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Personal Websites – Why every SEO should have one

John Doherty —  October 30, 2011
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I think that every SEO should develop their own website. I don’t care if it’s an SEO blog, a travel blog, a site about your cat, or a tribute to Metallica.

My argument is:

In order to be a decent SEO and to be able to stay current as SEO becomes more and more technical, you need to have a place to test out ideas that you otherwise may not be able to do on client sites (for ethical or practical reasons, such as making changes yourself/quickly).

You Will Learn New Skills

To be good at SEO, you have to be constantly learning. In our industry, change is the only constant and our work is only getting more complicated, so you need to be at least competent in most areas. By developing and then having your own site, you can learn skills such as:

  • Learning how hosting works and the frustrations that come from it;
  • Implementation of and/or writing code;
  • Appreciating how difficult it is to keep up a website and put up quality content.

Since I have had this website, I have endlessly tinkered around with the CSS and HTML. I’ve learned to better hack PHP (for example, the Social Me widget on the top of my right navbar has been hacked to use the rel=”me” microformat”), learned about site speed and how to increasingly optimize that, learned more about building and maintaining sitemaps, learned how to plan out my architecture and what works and does not. It’s been quite a learning curve, but has ultimately made me much better at my job!

You Will Test New Ideas

If you work with clients, one of the major rubs can be not being able to try out new ideas and strategies on their sites. Often we don’t have direct access to change anything on their sites, and we also do not want to take the chance of something breaking on a client’s site. If you have your own site, however, you have a testing environment.

Since I started this site, I’ve done the following (and much more)

You Will Learn to Explain Complicated Ideas

SEOs often are required to explain complicated topics that we know like the back of our hand to people who know nothing about SEO. Clients often do not understand what a “SERP” or “title tag” is, so we have to learn how to communicate these in coherent ways. What better way to do this than by blogging or maintaining your own site?

I do not care if your site is about SEO, puppies, or cooking. Learning to explain your thoughts and ideas in a coherent, formatted, and concise way will help you out in many areas of life, especially with clients as you put together reports that you want them to use to affect change, not collect dust on their desks.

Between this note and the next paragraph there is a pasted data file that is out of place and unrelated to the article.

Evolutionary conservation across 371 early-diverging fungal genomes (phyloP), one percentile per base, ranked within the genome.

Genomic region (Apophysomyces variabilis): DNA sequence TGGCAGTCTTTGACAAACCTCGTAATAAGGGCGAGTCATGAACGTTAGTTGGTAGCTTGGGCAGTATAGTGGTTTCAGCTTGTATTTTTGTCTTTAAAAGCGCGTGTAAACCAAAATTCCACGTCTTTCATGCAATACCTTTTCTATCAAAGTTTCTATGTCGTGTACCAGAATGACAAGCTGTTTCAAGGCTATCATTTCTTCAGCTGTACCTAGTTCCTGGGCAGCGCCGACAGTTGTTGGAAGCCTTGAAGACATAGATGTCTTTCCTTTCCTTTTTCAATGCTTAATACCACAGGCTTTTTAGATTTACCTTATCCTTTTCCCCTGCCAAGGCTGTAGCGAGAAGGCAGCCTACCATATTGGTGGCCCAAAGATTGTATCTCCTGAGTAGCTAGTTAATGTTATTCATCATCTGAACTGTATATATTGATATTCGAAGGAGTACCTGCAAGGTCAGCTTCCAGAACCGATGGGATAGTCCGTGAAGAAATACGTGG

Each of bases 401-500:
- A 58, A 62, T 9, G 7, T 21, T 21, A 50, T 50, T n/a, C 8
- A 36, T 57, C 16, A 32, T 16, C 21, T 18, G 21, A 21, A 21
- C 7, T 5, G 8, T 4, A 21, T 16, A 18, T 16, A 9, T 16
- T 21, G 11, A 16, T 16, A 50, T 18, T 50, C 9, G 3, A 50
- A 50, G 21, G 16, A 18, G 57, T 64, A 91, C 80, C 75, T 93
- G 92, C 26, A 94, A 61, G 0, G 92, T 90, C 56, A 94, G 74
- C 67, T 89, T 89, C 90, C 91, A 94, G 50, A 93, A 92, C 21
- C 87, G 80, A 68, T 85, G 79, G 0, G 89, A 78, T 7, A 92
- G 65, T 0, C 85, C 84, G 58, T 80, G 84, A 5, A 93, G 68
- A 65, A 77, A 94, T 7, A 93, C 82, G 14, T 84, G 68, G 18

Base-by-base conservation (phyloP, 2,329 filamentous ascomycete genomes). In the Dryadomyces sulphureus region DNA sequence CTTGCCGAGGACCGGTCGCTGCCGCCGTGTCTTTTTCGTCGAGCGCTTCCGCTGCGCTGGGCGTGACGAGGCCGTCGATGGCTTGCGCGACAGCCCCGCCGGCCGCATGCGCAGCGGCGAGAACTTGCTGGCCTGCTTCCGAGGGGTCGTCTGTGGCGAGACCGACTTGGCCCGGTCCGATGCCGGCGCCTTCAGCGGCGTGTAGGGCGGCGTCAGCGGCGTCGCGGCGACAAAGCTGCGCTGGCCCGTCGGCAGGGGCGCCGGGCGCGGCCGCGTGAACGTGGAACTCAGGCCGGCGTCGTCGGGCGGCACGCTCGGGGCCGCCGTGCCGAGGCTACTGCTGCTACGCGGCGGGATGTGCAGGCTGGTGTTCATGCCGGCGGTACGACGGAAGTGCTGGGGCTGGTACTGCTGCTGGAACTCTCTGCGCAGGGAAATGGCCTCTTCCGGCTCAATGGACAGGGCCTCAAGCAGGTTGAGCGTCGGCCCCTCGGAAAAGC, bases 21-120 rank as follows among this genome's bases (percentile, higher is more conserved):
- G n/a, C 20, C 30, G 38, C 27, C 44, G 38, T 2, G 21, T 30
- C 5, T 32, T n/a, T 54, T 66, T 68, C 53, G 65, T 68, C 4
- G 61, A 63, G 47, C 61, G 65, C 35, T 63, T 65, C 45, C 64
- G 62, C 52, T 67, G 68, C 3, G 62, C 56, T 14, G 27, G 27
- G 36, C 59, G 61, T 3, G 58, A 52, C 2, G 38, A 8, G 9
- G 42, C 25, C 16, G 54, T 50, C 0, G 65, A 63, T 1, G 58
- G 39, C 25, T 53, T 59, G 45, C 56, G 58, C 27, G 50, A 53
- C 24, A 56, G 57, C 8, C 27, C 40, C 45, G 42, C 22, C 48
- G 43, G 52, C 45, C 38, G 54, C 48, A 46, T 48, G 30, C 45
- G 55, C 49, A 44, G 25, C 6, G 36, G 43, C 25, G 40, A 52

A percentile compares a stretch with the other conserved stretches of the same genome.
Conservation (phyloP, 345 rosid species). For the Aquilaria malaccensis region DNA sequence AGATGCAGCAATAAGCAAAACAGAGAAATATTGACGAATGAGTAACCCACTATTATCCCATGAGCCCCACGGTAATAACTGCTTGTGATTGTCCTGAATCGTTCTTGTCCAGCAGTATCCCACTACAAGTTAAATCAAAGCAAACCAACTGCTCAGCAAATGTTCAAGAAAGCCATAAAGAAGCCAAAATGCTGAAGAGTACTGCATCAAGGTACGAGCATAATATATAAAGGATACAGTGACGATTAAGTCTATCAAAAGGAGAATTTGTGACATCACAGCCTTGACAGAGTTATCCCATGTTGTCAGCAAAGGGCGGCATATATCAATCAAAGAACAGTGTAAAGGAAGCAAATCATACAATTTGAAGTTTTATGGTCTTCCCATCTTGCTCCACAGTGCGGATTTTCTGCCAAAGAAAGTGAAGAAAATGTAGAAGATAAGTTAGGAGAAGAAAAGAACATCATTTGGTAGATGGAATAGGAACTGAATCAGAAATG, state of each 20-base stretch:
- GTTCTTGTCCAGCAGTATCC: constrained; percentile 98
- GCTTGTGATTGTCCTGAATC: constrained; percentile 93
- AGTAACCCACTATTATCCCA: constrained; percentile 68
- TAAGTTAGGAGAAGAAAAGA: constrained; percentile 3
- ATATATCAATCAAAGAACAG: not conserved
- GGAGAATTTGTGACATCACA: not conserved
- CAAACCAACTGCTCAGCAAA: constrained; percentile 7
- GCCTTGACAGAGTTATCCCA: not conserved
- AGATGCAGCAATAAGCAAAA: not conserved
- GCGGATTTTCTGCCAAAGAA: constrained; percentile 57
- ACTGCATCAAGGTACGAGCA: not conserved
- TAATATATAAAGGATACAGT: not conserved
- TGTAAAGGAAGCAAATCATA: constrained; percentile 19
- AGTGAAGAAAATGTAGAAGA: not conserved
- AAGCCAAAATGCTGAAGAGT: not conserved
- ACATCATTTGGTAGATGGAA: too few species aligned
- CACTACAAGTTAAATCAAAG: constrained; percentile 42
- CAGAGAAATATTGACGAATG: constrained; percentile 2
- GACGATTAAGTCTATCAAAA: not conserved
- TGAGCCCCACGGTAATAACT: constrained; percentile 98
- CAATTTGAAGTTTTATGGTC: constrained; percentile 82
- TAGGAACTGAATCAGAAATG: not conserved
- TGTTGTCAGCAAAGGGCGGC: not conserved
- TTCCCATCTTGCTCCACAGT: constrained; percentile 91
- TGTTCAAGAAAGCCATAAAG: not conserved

Personal SEO Sites to Inspire You

A lot of well-known SEOs have their own sites. Some are updated frequently, others not as much, but I bet all of them would say that having their own site has made them better at their jobs.

Here are some that I know of:

Ross Hudgens (rosshudgens.com)
Kate Morris (katemorris.com)
Justin Briggs (justinbriggs.org)
Tom Critchlow (7bks and tomcritchlow.com)
Rand Fishkin (randfishkin.com/blog)

Go. Learn. Have fun. Learn something new every day.

John Doherty

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I'm the new (as of October 2013) Online Marketing Manager of Hotpads.com, soon to be based in San Francisco. Previous to Hotpads I worked at Distilled for 2 years as an online marketing consultant. In my spare time I shoot lifestyle photography, explore new and interesting food in New York, ski, rock climb, and update my Twitter and Google+ accounts.

4 responses to Personal Websites – Why every SEO should have one

  1. Well I couldn’t agree more with all the points you bring. I’m constantly looking for new ways to get the measures I recommend done. An insight to the client’s challenges helps to understand and adopt your measures. Insight also means technical insight. I don’t think SEO in general is getting more and more technical. Search engines work on having better and smarter bots. Think about it: Does Google want to have the page with the cleanest code #1 or the one with the most precious information on it. I agree with you in all other point

    • Pete –
      Thanks for your comment! I really appreciate it.

      Is your question not one that we can answer? I think Google wants BOTH solid code AND great content. This is why SEO is a challenge! We have to do so much. We can’t just point links and a site will rank. Onsite and offsite are both important. I think we need to learn both. This is why I write on here AND on other sites!

      Thanks so much.

      John

  2. John, I completely agree. If you are in the digital marketing industry in any sort of way, it’s imperative to have your own blog.

    It’s our playground, our laboratory, and our sanctuary,

    It’s MY place. No one else’s. I get to blog for fun, experiment, and work problems out,

    • Thanks for the feedback, Kevin! For example, I just redid this site in the past 2 days and had to hack the theme quite a bit. I’ve learned so much!

      Writing can be so great. I’m glad you enjoy it as well! I’ll be sure to check out your site.